A Discussion on Why We Need Diverse Books

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Image via weneeddiversebooks.org

The topic of diversity in literature first came to my full attention in a college course: Women’s Literature. From the beginning, my professor declared that we would be specifically reading titles that were written by and that represented women of color and women on the LGBTQ spectrum. When one of the students raised their hand and asked why, her response resonated with me. “The world is a diverse place, so what we read should be too.”

The We Need Diverse Books Campaign is working to make diverse books a priority in the publishing world. It all started in 2014 as a Twitter exchange between authors Ellen Oh and Malinda Lo. This wasn’t their first discussion about the lack of representation in children’s books; it just happened to be the one that sparked action. Pretty soon other authors and bloggers expressed their interest in spreading awareness. What started out as a three-day event morphed into a movement that is growing in support. Their official mission is to put more books featuring diverse characters into the hands of all children.

In the start of 2016, We Need Diverse Books is doing more than ever before to get the message across. The website includes resources for writers and readers alike. Those who are looking to find diverse books can browse through several lists. We Need Divers Books also has a page of advice and leads for aspiring writers and offers grants and awards for diverse writers looking to find a career in publishing. I was able to speak with Hannah Gómez, the Program Manager for We Need Diverse Books, and ask her some questions about the campaign.

 

What are some notable programs and panels that you are currently working with/on at the moment?

We are about to announce the winners of the first annual Walter Dean Myers Award (“The Walter”). We were also proud to see the first alumni of our internship program succeed. One was even offered a job in publishing!
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What do you hope this campaign accomplishes in the publishing community in the future?

We hope that the staffs of publishing companies become more diverse and more representative of the diversity of the United States in general. We think that this is an effective way to ensure that books being published also have diverse, authentic, and rich content representing the real world around us.
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Can you tell me about the support the campaign has received?

We started as a hashtag, #WeNeedDiverseBooks, and it has not disappeared from Twitter since our initial campaign. That tells us that it’s always in people’s minds, which is great for us and for the world of books and publishing in general! We had a successful first Indiegogo campaign last year, and it was boosted by the efforts of Daniel Handler (Lemony Snicket), who made a 6-figure donation and matched donations made by others. This has given us the funds to start more initiatives, like the publishing internship and Walter Grant, which funds aspiring writers and illustrators so they can finish their projects. And the fact that I, as Program Manager, spend so much time answering emails and requests, says to me that people value our knowledge and resources (which is thanks to the diversity and expertise of our many team members, liaisons, advisory board members, and friends). I know “support” usually refers to financial assistance and underwriting, but I consider successful outreach (in both directions) to be an incredible form of support as well. Feedback lets us know people are watching, listening, and responding to us. That’s great support as well.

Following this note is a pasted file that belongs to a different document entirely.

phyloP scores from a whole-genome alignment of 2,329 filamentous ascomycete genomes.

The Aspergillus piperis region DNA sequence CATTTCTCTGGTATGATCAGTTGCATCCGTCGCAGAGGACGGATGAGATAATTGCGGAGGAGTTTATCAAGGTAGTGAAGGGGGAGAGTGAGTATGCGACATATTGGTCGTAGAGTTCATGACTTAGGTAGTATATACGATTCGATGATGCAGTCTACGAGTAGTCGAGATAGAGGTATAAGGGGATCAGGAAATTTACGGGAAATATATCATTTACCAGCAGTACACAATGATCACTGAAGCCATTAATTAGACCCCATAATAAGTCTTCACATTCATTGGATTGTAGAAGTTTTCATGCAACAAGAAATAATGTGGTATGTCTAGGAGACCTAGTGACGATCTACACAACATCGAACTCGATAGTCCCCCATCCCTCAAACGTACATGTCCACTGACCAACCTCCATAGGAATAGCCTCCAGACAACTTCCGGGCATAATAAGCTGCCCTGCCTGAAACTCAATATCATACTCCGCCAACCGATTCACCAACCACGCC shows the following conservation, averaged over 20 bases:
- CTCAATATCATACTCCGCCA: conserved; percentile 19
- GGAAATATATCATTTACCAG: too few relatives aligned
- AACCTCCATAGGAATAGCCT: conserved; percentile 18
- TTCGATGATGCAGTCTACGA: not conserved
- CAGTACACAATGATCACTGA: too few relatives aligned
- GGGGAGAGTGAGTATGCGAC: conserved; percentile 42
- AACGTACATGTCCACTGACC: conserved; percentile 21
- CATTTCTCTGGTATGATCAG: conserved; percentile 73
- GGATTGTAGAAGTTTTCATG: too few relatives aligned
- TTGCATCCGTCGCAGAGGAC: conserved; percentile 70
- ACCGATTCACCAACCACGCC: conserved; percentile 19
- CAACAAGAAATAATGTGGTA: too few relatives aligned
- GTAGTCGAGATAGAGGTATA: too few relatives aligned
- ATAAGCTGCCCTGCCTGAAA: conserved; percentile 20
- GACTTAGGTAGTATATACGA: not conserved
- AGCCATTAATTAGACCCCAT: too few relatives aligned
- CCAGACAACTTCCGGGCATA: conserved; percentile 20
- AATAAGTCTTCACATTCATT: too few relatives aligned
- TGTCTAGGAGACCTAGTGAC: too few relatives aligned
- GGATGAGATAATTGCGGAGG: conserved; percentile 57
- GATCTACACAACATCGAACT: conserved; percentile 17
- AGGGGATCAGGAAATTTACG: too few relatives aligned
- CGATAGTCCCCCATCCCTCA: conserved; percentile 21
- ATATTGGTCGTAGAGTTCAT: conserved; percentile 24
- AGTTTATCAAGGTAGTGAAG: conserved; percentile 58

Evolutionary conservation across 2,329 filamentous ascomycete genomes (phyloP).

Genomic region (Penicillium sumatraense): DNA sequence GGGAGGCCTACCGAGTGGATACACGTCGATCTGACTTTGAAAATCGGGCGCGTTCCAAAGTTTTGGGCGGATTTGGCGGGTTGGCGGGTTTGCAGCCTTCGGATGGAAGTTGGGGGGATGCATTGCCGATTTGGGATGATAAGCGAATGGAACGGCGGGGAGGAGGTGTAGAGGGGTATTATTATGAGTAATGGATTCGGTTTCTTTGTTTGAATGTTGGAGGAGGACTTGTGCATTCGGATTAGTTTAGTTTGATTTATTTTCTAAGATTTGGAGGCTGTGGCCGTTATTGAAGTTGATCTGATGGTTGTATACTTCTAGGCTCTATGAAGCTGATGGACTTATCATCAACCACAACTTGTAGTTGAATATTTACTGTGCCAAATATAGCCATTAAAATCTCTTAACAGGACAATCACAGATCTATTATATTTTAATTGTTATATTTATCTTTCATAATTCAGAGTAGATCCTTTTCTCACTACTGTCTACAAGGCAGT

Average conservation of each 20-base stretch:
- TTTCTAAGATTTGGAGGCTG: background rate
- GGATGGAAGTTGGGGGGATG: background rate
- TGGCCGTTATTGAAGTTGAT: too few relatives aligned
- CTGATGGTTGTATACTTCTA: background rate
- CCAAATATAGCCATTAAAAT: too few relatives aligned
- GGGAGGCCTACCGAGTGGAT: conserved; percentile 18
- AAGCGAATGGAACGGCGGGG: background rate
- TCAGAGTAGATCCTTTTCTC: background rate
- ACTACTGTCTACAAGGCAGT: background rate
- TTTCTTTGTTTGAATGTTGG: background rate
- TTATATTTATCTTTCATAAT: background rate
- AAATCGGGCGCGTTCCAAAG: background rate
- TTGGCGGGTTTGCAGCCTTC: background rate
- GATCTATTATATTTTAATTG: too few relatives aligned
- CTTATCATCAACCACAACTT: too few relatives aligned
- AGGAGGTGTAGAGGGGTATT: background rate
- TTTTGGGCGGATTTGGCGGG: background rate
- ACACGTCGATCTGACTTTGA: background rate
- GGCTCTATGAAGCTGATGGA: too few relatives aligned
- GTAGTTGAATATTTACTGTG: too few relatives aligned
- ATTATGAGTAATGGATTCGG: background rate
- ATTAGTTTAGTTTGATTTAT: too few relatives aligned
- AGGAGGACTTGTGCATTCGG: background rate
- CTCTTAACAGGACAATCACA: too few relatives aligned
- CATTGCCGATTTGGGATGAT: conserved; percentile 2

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Why do you personally think we need more diverse books represented?

Diversity is not an agenda. It’s not “hard” to do. It’s not only for certain people. It’s reality. The world is diverse. Anyone who looks around can see that. So to present it as homogenous, as so many books do, is, quite simply, a lie. It’s an erasure of a great many people, and that’s insulting and harmful.
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What are some of your favorite diverse books?

I don’t have favorite diverse books. I have favorite books! It just happens that most of them could be deemed “diverse” because I like all of my books, fiction and non, to look like the beautiful world around me. WNDB has some amazing booklists on its website, and I’m proud every time I get to read one of them.
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What advice do you have for young, diverse writers looking to get into the publishing world?

We try to signal boost efforts to support, mentor, and elevate aspiring writers and illustrators as much as we can. Our social media accounts are often retweeting/reposting agents looking for diverse clients to represent, writers’ retreats and degree programs that support diverse viewpoints, scholarships, and articles with writing advice. I would also encourage aspiring creators to follow the authors and illustrators who most inspire them. Reach out to them! Read not just their books but their blogs and articles. See who their influences are. See who represents and publishes them. Be as informed as you possibly can be.

 

Macey Lavoie
Macey Lavoie is a new Bostonian trying to find her way around and working on her MFA at Emerson College. She has a fondness for sushi, walks on the beach, donkeys, and drawing. When she is not busy having crazy adventures with her friends, she can be found either jotting down writing ideas in her small notebook or curled up with a book and her two cats. Her dream is to one day change the world with a book and to own a large library.

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